Let’s all blossom, this delightful spring

One day you wake, and you know the greatest show on earth has started.


September 21 is the spring solstice – a global sign of optimism, almost everywhere.

Here, it’s heralded by our lucadendrons and watsonias in the veld, and jasmine and wisteria scents in our gardens.

Most famously of all, spring is heralded in Japan by the cherry blossom.

Truly a sight to behold, especially when it is in full riotous bloom.

“In Japan, the cherry blossom is more than just a beautiful flowering tree,” the Huffington Post wrote some years ago.

“There are thousands upon thousands of cherry blossom trees in Japan, and each year the Japanese people closely anticipate and follow the blossoming of the trees.

“When the trees are in bloom, people come in large groups with their families and friends to view the flowers and to enjoy festivals with food, drink, and music.

“The significance of the cherry blossom tree in Japanese culture goes back hundreds of years. In their country, the cherry blossom represents the fragility and the beauty of life.

“It’s a reminder that life is almost overwhelmingly beautiful but that it is also tragically short.

“When the cherry blossom trees bloom for a short time each year in brilliant force, they serve as a visual reminder of how precious and how precarious life is.”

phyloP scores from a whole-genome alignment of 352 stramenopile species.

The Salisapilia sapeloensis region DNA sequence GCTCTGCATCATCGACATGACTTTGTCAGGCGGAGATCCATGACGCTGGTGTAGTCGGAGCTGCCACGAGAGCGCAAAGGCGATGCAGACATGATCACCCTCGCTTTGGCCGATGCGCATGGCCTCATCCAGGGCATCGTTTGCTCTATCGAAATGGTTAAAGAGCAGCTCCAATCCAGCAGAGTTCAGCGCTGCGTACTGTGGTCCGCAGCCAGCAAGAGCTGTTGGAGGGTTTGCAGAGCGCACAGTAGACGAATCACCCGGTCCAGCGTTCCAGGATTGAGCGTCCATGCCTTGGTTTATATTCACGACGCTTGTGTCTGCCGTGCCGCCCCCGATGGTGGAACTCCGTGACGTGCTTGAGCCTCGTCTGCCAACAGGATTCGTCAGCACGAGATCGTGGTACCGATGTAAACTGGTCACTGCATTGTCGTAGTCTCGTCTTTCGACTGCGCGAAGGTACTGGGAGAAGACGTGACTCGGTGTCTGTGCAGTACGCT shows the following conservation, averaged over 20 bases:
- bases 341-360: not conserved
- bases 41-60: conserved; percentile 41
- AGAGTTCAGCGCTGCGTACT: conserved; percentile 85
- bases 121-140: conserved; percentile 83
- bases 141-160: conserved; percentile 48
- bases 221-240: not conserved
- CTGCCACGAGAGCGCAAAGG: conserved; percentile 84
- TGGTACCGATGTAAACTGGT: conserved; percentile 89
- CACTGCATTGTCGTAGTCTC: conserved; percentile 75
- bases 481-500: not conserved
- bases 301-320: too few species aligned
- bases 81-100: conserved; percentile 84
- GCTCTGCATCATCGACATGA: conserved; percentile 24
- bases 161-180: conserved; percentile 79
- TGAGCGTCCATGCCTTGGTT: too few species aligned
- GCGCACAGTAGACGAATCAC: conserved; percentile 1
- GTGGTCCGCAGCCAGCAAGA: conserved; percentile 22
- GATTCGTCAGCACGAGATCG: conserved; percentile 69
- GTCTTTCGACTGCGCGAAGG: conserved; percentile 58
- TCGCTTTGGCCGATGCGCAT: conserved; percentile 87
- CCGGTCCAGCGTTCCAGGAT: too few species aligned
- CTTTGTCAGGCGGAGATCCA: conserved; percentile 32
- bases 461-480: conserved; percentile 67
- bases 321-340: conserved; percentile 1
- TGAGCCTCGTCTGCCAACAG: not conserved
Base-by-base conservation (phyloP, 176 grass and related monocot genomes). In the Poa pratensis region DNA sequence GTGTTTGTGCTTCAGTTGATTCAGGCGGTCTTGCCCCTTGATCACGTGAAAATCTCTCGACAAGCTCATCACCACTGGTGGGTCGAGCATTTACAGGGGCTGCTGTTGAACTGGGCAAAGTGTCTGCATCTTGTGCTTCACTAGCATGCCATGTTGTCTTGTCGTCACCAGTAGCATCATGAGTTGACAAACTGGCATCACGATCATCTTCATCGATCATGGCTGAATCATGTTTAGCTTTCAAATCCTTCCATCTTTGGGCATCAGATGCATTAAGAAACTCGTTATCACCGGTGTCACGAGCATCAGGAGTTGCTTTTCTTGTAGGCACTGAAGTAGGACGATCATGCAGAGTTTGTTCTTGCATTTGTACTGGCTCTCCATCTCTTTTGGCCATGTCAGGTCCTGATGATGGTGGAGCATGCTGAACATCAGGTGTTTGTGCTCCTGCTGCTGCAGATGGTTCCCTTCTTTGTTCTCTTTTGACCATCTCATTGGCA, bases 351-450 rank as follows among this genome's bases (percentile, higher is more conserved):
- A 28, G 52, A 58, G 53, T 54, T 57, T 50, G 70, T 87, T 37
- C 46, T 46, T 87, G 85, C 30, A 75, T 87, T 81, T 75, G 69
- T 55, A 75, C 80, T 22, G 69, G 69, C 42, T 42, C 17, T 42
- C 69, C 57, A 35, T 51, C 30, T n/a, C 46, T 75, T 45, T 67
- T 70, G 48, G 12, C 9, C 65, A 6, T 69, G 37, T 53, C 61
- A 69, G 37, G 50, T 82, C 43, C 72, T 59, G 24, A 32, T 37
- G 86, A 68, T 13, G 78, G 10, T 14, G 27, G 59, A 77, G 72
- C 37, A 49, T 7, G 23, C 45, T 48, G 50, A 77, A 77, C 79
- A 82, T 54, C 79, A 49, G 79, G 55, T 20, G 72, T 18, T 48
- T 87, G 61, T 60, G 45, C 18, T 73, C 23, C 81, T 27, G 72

But this spring, as every year, a sense of renewal requires honest reflection, too.

Especially about our most vulnerable, in our care. And the damage the past winter can bring.

Be warned, what follows is a long, painful list.

Cognition: Impaired readiness to learn, difficulty in problem-solving, language delays, problems with concentration, poor academic achievement.

Physical health: Sleep disorders, eating disorders, poor immune system functioning, cardiovascular disease, shorter life-span.

Emotions: Difficulty controlling emotions, trouble recognising emotions, limited coping skills, increased sensitivity to stress, shame and guilt, excessive worry, hopelessness, feelings of helplessness/lack of self-efficacy.

Relationships: Attachment problems/disorders, poor understanding of social interactions, difficulty forming relationships with peers, problems in romantic relationships, inter-generational cycles of abuse and neglect.

Mental health: Depression, anxiety, negative self-image/low self-esteem, Post-traumatic Stress Disorder (PSD), suicidality.

Behaviour: Poor self-regulation, social withdrawal, aggression, poor impulse control, risk-taking/illegal activity, sexual acting out, adolescent pregnancy, drug and alcohol misuse.

And, and, and These are the impacts of a brutal, terrifying force:

Trauma. The worst of our winter. And its devastating impact on our children. The list above is by Cathy Malchiodi, a psychologist and art therapy specialist from Kentucky, USA, who runs “Trauma-Informed Practice”.

Just as frightening is a map titled the “Ecological View of Trauma”, by Mary Harvey. Illustrating how trauma impacts practically every relationship in their universe, from financial health to their trust in law enforcement.

In this column, two years ago, we told of a doctor, who faced the daily impact of our violence-ravaged society.

He said quietly, powerfully: “If we want to change what our casualty unit looks like 20 years from now, the single most important action we must take is: